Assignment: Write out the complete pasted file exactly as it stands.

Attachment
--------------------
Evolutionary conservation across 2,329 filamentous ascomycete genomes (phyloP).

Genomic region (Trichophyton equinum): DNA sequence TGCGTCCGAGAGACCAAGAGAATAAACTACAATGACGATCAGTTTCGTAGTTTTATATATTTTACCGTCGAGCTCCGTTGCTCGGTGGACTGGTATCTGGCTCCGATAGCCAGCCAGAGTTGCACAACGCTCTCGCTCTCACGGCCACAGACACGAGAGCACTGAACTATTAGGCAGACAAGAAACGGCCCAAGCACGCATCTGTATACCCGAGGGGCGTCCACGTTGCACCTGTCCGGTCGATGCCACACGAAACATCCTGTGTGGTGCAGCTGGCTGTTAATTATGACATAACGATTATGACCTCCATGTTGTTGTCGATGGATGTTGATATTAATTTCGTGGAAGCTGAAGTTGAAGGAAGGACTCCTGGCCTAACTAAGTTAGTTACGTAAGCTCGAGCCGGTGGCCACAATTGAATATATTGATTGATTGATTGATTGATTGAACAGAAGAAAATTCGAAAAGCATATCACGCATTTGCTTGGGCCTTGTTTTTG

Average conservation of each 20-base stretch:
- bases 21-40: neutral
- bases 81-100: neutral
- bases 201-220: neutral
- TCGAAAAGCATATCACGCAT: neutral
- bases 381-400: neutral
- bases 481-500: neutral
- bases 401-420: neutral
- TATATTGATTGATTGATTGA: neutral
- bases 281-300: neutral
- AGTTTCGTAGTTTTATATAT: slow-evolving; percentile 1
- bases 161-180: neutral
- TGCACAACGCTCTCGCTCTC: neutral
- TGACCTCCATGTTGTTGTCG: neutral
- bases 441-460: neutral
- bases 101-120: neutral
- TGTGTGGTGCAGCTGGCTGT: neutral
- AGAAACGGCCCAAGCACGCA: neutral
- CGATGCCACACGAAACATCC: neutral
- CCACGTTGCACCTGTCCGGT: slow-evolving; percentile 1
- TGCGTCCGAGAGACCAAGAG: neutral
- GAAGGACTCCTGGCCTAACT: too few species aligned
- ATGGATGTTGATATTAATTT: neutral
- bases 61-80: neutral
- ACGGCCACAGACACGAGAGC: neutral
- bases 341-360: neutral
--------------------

Evolutionary conservation across 2,329 filamentous ascomycete genomes (phyloP).

Genomic region (Trichophyton equinum): DNA sequence TGCGTCCGAGAGACCAAGAGAATAAACTACAATGACGATCAGTTTCGTAGTTTTATATATTTTACCGTCGAGCTCCGTTGCTCGGTGGACTGGTATCTGGCTCCGATAGCCAGCCAGAGTTGCACAACGCTCTCGCTCTCACGGCCACAGACACGAGAGCACTGAACTATTAGGCAGACAAGAAACGGCCCAAGCACGCATCTGTATACCCGAGGGGCGTCCACGTTGCACCTGTCCGGTCGATGCCACACGAAACATCCTGTGTGGTGCAGCTGGCTGTTAATTATGACATAACGATTATGACCTCCATGTTGTTGTCGATGGATGTTGATATTAATTTCGTGGAAGCTGAAGTTGAAGGAAGGACTCCTGGCCTAACTAAGTTAGTTACGTAAGCTCGAGCCGGTGGCCACAATTGAATATATTGATTGATTGATTGATTGATTGAACAGAAGAAAATTCGAAAAGCATATCACGCATTTGCTTGGGCCTTGTTTTTG

Average conservation of each 20-base stretch:
- bases 21-40: neutral
- bases 81-100: neutral
- bases 201-220: neutral
- TCGAAAAGCATATCACGCAT: neutral
- bases 381-400: neutral
- bases 481-500: neutral
- bases 401-420: neutral
- TATATTGATTGATTGATTGA: neutral
- bases 281-300: neutral
- AGTTTCGTAGTTTTATATAT: slow-evolving; percentile 1
- bases 161-180: neutral
- TGCACAACGCTCTCGCTCTC: neutral
- TGACCTCCATGTTGTTGTCG: neutral
- bases 441-460: neutral
- bases 101-120: neutral
- TGTGTGGTGCAGCTGGCTGT: neutral
- AGAAACGGCCCAAGCACGCA: neutral
- CGATGCCACACGAAACATCC: neutral
- CCACGTTGCACCTGTCCGGT: slow-evolving; percentile 1
- TGCGTCCGAGAGACCAAGAG: neutral
- GAAGGACTCCTGGCCTAACT: too few species aligned
- ATGGATGTTGATATTAATTT: neutral
- bases 61-80: neutral
- ACGGCCACAGACACGAGAGC: neutral
- bases 341-360: neutral